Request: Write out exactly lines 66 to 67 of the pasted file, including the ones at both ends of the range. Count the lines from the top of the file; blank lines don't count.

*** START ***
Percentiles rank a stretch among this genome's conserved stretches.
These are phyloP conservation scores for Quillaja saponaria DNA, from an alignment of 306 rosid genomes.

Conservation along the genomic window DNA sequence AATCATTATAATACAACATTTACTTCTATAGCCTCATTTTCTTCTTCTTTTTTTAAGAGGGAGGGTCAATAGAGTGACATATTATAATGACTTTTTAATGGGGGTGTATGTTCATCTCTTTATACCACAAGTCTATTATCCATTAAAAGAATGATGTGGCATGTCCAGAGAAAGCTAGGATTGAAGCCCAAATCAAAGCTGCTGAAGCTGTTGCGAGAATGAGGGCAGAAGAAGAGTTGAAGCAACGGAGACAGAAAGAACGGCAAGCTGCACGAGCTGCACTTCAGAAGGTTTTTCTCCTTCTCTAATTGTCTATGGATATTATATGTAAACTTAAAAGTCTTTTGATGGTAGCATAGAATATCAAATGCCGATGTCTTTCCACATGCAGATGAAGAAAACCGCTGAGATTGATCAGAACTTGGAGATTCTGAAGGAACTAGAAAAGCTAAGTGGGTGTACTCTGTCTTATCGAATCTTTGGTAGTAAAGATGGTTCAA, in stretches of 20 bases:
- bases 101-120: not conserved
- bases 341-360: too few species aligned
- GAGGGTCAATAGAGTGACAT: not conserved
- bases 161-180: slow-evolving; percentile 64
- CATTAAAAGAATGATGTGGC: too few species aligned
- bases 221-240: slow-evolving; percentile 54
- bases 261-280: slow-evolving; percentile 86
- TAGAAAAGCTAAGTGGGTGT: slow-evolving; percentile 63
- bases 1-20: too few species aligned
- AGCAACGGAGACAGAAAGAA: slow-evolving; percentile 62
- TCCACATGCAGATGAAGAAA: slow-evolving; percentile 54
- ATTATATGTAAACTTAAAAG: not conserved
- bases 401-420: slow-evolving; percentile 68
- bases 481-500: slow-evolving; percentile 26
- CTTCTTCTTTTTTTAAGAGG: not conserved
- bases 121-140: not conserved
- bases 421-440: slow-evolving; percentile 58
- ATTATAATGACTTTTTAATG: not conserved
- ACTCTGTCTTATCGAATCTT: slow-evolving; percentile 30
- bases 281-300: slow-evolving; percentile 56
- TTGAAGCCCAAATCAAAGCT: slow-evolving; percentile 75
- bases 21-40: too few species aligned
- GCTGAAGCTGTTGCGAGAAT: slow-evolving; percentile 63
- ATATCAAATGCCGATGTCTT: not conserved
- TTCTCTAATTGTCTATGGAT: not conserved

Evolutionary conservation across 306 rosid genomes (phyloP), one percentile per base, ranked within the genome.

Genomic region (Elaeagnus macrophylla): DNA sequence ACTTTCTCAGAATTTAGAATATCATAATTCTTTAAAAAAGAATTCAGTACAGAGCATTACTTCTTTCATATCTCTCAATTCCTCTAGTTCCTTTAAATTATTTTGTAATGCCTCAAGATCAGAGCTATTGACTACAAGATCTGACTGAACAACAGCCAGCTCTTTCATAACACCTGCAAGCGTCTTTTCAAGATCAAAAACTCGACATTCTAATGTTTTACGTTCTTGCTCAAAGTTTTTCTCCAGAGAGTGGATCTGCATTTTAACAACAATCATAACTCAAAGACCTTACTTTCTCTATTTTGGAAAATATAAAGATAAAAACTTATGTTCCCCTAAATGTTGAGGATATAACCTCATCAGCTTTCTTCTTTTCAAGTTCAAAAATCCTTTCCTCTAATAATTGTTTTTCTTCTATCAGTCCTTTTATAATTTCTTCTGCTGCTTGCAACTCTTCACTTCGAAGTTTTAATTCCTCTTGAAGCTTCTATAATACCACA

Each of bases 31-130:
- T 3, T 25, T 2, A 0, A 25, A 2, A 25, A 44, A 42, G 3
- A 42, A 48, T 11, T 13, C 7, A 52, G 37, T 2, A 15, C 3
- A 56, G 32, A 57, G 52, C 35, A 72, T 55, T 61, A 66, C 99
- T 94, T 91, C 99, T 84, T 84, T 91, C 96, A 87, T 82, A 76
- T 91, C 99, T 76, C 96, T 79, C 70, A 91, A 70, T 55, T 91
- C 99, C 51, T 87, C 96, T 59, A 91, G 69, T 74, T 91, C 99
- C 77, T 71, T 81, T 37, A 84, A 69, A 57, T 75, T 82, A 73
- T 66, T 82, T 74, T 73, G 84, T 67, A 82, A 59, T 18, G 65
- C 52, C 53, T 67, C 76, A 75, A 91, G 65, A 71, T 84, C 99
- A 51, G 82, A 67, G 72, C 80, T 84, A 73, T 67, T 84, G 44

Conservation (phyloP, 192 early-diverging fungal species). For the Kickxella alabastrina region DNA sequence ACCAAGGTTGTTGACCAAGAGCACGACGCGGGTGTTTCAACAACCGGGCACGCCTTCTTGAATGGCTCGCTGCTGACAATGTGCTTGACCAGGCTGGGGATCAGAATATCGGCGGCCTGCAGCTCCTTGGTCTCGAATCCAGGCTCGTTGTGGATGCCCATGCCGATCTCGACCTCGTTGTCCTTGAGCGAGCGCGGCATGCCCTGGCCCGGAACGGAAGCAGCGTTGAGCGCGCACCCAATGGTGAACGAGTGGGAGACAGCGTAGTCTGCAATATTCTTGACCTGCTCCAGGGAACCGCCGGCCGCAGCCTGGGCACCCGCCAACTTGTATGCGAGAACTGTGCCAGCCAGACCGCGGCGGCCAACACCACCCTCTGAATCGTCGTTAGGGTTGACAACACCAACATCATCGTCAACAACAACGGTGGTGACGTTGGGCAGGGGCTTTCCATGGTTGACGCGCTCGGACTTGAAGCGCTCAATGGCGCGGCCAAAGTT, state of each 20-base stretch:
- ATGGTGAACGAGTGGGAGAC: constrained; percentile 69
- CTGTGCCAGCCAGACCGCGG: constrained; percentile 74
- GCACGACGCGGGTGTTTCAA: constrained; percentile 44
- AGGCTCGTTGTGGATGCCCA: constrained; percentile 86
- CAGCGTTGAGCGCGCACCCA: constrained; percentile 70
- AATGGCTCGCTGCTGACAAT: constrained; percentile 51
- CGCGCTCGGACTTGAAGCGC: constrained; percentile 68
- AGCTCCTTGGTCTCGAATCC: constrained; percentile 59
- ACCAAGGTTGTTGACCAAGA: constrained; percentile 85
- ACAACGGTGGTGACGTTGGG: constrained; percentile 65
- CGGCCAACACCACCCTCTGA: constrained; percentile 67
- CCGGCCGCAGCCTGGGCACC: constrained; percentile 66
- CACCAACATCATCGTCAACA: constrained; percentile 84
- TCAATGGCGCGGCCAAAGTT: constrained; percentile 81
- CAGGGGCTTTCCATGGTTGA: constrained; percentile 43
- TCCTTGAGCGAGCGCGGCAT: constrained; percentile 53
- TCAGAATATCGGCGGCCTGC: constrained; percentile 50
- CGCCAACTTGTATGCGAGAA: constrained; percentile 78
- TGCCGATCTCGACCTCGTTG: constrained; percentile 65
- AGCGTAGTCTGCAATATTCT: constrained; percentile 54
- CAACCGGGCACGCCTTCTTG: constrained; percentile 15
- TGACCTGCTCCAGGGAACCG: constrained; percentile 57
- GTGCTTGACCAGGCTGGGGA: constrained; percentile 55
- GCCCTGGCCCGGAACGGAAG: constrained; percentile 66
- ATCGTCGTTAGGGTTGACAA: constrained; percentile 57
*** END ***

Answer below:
- GCCCTGGCCCGGAACGGAAG: constrained; percentile 66
- ATCGTCGTTAGGGTTGACAA: constrained; percentile 57